NEW YORK (AP) — A rookie police officer who fired into a darkened stairwell at a Brooklyn public housing complex, accidentally killing a man who had been waiting for an elevator, has been indicted in his death, a lawyer said Tuesday.
Officer Peter Liang will appear in court Wednesday in the November shooting death of 28-year-old Akai Gurley, according to Scott Rynecki, an attorney representing Gurley’s family. The charges against Liang weren’t immediately clear.
Patrick J. Lynch, head of Liang’s police union, said he deserves due process.
“The fact that he was assigned to patrol one of the most dangerous housing projects in New York City must be considered among the circumstances of this tragic accident,” Lynch said.
The indictment follows mass protests and calls for reform of the grand jury system nationwide after a Staten Island grand jury’s refusal to indict a White police officer in the chokehold death of Eric Garner, a Black man, and a Missouri grand jury’s decision not to indict a White officer in the death of Michael Brown, a black 18-year-old.
Gurley was Black. Liang is Asian-American.
Rynecki said the shooting was unjustified, regardless of whether it was intentional.
“This is the first step for justice,” he said.
Liang and his partner were patrolling the Louis Pink Houses, a public housing development in Brooklyn’s gritty East New York neighborhood, on Nov. 20. The New York Police Department assigns rookie officers as reinforcements in parts of the city that have seen increases in crime. The housing project, where Gurley’s friend lives, had been the scene of a recent shooting, robberies and assaults.
The officers had descended onto an eighth-floor landing when, 14 steps away, Gurley and the woman who had been braiding his hair opened a door into the seventh-floor landing after giving up their wait for the elevator so he could head to the lobby. The lights were burned out in the stairwell, leaving it “pitch black” and prompting both officers to use flashlights, police said after the shooting.
Liang, 27, for reasons unclear, also had his gun drawn, police said. He was about 10 feet from Gurley when, without a word and apparently by accident, he fired a shot, police said. He has been on the job for less than two years.
Gurley was struck in the chest. The two made it down two flights of stairs after he was shot, but he collapsed on the fifth-floor landing and lost consciousness, according to the woman, described as both a friend and a girlfriend. He was taken to a hospital, where he died, police said. Police officials pieced together the details of the shooting from radio reports and interviews with the woman and the second officer, but they have not spoken to Liang and won’t until after the criminal proceedings are completed. Liang was placed on desk duty after the shooting. Depending on the charges, he may be suspended without pay.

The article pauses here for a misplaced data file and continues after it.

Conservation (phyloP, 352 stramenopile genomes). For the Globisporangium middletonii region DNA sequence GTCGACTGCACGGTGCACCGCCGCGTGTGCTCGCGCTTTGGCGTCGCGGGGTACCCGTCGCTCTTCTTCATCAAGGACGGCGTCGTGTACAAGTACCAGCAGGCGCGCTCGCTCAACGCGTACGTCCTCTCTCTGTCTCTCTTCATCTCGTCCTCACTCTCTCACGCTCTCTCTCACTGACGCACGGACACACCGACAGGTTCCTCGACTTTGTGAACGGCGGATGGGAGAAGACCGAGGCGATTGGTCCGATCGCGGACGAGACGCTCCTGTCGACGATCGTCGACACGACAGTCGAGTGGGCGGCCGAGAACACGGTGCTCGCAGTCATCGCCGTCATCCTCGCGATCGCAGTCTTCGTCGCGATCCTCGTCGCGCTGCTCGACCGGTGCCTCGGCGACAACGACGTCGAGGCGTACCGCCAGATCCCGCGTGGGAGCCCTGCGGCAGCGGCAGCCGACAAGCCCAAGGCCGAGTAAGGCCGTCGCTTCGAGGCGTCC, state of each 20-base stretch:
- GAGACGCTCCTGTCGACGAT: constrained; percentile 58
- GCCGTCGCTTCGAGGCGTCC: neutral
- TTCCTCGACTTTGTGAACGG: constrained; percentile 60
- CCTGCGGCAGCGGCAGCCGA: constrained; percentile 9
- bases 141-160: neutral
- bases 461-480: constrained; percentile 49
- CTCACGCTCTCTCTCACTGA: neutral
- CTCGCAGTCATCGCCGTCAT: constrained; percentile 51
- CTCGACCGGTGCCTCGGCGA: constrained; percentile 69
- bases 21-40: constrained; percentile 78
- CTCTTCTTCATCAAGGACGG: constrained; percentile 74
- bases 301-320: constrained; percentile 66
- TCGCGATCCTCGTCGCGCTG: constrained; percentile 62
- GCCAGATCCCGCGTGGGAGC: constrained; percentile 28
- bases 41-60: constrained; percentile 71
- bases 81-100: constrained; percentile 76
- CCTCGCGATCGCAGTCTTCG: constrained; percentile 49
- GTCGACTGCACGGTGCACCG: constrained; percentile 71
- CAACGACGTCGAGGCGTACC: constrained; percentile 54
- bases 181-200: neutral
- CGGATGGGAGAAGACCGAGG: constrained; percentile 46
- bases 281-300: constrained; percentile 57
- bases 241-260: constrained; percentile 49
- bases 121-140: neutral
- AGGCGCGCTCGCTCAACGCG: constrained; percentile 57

The indictment comes at a time of uneasy peace between the nation’s largest police force and Mayor Bill de Blasio’s City Hall. A rift widened between the police and the mayor after the Garner grand jury’s decision when the police unions expressed outraged that de Blasio spoke of warning his own son, who is biracial, to be wary when dealing with police.
And when two officers were killed in an ambush weeks later, the police union leaders blamed de Blasio for fostering an anti-police atmosphere that they believed contributed to the slayings. Hundreds of officers repeatedly turned their backs on the mayor — including at the cops’ funerals — and participated in a work slowdown.
Tensions have eased somewhat in recent weeks, and de Blasio released a carefully worded statement late Tuesday after Liang’s indictment.
“No matter the specific charges, this case is an unspeakable tragedy for the Gurley family,” the mayor said. “We urge everyone to respect the judicial process as it unfolds.”
The last officer to be indicted in New York was Richard Haste, who was indicted on a manslaughter charge in the death of Ramarley Graham on Feb. 2, 2012, in the Bronx after a suspected drug bust gone awry. The case was tossed on a technicality, and another grand jury declined to indict the officer.
Associated Press writers Jonathan Lemire and Kiley Armstrong contributed to this report.